Currently — May 2nd, 2023: Windy weather and climate-fueled inflation
The weather, currently.
If you're in the Midwest, you probably noticed it was VERY windy on Monday. That's not super unusual this time of the year, and it makes sense when you think about what wind actually is: Air moving from an area of higher pressure to an area of lower pressure. Those pressure centers can be more pronounced during Springtime — when places further north are still literally frozen (It was 32°F in Duluth, Minn. this morning!) and some places are already in full-out summer mode (Like Houston, which has been in the 80's for weeks).
Still, our friends at the National Weather Service in Des Moines have a great thread today on wind. And Iowans know their wind — they are the only state in the US that gets more than 50% of its electricity from wind power!
What you need to know, currently.
There’s fresh evidence this week that the climate crisis is urgently affecting day-to-day life and exacerbating inflation by raising grocery costs, electricity, and heating bills.
Droughts, fires, floods, heat waves, and other extreme weather events all contribute to global supply-chain problems, labor injustices, and production shortages, raising the costs of living. Just last year, the United States racked up over $2 billion in costs due to 20 climate-related severe weather events. Now, all sorts of products and services are more expensive than they were the previous year, from eggs to energy.
Extreme weather events harm the growth of various crops, including cotton (hence higher clothing prices). Farmers in Egypt, for example, are forced to persist amid extreme heat and freezes, which devastate their fruit and vegetable harvests.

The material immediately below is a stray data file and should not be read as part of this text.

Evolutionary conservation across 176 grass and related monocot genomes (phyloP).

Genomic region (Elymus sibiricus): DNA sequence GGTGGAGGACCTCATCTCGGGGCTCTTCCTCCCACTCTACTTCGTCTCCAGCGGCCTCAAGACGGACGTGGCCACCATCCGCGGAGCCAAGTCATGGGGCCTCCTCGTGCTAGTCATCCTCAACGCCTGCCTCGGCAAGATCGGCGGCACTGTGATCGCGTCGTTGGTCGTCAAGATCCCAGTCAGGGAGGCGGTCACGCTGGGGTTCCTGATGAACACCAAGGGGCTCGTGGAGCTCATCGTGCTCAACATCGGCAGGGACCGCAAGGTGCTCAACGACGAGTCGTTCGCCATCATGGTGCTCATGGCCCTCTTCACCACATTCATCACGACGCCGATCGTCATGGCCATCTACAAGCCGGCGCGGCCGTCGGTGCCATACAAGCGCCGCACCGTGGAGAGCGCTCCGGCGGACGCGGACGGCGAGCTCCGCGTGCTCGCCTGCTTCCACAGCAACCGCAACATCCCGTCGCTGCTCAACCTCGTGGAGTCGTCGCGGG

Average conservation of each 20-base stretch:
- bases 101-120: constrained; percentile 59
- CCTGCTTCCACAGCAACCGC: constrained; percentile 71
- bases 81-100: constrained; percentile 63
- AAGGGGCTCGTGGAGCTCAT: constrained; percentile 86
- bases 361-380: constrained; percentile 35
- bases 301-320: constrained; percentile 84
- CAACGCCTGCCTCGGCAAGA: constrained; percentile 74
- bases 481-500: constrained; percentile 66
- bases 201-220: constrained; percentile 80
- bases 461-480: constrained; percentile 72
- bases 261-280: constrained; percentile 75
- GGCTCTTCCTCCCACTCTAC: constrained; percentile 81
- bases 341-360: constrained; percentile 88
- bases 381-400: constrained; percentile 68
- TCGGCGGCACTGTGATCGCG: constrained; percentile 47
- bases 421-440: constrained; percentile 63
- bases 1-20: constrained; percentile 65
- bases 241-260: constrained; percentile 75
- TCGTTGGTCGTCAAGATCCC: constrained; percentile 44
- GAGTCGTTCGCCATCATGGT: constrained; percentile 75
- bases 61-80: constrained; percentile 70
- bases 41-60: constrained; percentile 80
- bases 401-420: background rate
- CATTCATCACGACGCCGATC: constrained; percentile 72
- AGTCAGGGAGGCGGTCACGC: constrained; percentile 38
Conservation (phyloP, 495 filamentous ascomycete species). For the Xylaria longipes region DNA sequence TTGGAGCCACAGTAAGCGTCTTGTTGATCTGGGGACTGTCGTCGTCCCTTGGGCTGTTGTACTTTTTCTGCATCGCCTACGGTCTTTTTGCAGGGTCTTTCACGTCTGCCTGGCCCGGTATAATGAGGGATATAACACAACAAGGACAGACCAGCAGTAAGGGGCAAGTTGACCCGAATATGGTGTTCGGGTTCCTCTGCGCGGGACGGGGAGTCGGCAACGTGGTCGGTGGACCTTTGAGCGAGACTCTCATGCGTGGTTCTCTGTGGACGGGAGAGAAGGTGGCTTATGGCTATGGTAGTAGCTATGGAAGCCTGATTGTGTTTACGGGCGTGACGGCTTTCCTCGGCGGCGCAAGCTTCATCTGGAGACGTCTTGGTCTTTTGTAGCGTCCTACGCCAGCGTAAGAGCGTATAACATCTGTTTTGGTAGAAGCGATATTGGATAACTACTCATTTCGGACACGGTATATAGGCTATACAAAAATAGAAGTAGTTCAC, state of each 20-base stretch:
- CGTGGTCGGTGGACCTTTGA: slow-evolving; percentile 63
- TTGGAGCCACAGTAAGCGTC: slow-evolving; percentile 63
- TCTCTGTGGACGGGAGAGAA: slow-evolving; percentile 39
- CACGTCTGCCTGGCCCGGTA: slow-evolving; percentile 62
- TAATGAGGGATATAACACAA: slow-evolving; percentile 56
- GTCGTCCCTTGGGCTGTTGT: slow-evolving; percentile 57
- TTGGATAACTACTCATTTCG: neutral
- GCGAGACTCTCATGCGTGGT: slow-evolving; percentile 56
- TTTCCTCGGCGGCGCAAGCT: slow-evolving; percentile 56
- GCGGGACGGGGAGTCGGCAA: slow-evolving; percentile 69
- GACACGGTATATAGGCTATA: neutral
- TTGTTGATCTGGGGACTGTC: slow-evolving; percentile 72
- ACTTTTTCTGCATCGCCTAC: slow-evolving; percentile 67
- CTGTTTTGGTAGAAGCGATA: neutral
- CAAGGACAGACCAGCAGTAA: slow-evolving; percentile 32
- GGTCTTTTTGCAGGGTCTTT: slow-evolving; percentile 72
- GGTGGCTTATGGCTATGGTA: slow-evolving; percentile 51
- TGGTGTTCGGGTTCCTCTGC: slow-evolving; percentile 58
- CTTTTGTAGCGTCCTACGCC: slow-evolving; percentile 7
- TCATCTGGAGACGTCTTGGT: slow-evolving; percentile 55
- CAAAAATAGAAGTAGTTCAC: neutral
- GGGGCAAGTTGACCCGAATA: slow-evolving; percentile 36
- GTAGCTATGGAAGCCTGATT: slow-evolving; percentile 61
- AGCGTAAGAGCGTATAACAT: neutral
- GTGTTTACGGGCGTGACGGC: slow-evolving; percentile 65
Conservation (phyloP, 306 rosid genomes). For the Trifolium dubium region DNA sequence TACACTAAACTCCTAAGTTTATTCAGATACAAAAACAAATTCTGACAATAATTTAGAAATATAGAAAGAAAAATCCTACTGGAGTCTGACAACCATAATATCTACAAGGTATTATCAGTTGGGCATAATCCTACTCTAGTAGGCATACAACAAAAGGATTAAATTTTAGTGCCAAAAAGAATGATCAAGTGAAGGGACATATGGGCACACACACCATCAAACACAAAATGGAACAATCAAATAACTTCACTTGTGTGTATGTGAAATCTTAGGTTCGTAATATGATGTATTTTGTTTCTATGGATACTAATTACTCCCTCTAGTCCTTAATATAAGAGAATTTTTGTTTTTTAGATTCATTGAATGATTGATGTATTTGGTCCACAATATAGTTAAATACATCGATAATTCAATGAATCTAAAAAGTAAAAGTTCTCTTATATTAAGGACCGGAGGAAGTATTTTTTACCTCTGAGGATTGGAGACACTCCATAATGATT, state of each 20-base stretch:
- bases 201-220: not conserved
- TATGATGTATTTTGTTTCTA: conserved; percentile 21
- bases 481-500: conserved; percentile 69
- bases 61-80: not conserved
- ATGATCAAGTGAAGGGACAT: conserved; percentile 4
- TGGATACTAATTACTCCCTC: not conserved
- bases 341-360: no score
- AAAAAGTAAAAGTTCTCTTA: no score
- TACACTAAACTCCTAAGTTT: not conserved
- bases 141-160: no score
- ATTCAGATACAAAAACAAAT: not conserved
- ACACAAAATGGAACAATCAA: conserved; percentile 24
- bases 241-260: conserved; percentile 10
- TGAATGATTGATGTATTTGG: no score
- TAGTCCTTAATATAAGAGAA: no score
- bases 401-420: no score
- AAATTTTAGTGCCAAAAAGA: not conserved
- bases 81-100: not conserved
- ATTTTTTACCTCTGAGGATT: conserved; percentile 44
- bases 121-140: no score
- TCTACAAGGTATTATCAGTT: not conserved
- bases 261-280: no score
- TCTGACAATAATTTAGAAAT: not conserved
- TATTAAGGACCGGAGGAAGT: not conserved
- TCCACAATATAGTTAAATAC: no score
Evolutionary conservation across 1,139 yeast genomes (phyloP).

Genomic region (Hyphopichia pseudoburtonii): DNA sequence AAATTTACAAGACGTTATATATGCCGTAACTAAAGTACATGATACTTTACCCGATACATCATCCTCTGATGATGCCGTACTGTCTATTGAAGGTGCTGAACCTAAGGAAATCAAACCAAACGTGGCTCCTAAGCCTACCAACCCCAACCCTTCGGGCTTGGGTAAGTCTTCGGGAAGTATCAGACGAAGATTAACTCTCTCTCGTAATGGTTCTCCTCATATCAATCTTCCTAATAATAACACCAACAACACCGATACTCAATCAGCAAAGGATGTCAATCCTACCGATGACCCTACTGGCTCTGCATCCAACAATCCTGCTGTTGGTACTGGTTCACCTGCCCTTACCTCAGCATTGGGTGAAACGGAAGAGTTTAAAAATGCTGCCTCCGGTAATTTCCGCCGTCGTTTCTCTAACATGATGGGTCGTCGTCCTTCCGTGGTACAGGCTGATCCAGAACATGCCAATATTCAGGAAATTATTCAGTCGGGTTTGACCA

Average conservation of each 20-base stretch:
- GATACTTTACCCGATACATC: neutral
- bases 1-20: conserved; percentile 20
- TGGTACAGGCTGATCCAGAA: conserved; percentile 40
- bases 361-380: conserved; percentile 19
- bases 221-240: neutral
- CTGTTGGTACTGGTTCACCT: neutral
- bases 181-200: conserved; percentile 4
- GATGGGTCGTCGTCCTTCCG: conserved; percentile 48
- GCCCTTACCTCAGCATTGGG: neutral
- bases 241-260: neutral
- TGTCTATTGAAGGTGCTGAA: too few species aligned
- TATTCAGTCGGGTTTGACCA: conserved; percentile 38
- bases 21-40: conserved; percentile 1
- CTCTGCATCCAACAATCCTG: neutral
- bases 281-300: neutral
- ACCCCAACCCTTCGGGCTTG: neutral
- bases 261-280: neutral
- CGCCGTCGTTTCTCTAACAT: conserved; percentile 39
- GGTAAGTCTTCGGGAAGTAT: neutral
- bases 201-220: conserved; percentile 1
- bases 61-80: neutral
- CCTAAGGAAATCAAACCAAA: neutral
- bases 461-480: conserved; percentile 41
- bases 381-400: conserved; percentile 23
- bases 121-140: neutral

And as the world continues to warm, things could get worse. According to a report by the International Labor Organization, heatwaves alone are estimated to lower working hours worldwide by 2 percent by 2030—equal to losing 80 million full-time jobs and $2,400 billion globally.
However, as always, there is hope.
We can move towards cleaner sources of energy, mitigating pollution, and start implementing more low-cost renewables for our energy grids. Also, stronger climate policies involving forest conservation, for example, will lower food prices, reduce climate population, and support communities, particularly low-income ones that bear the brunt of the crisis.
What you can do, currently.
We're trying out new, more descriptive email subject lines today! Let us know if you like them — and anything else that's on your mind!
As we said yesterday, Currently is shifting our efforts to become entirely member-driven and member-supported. We're doing this to boost our organization's prospects for growth and sustainability, and to align more with our founding ethos of becoming an independent weather service for the climate emergency.
Paid members will have a truly premium weather experience. Here's some of what we have planned:
- Text directly with Eric, our founder, who will personally answer your weather questions and give you a customized forecast on demand.
- Our first weather app, which will put your daily weather in the context of climate change, no matter where you are, anywhere in the world.
- Reader-ownership — an experiment in direct democracy so that Currently can remain accountable to our most important stakeholders, you, the readers.
We have SO MANY more exciting features planned, but we can't do this without your direct support. Your paid membership makes Currently possible.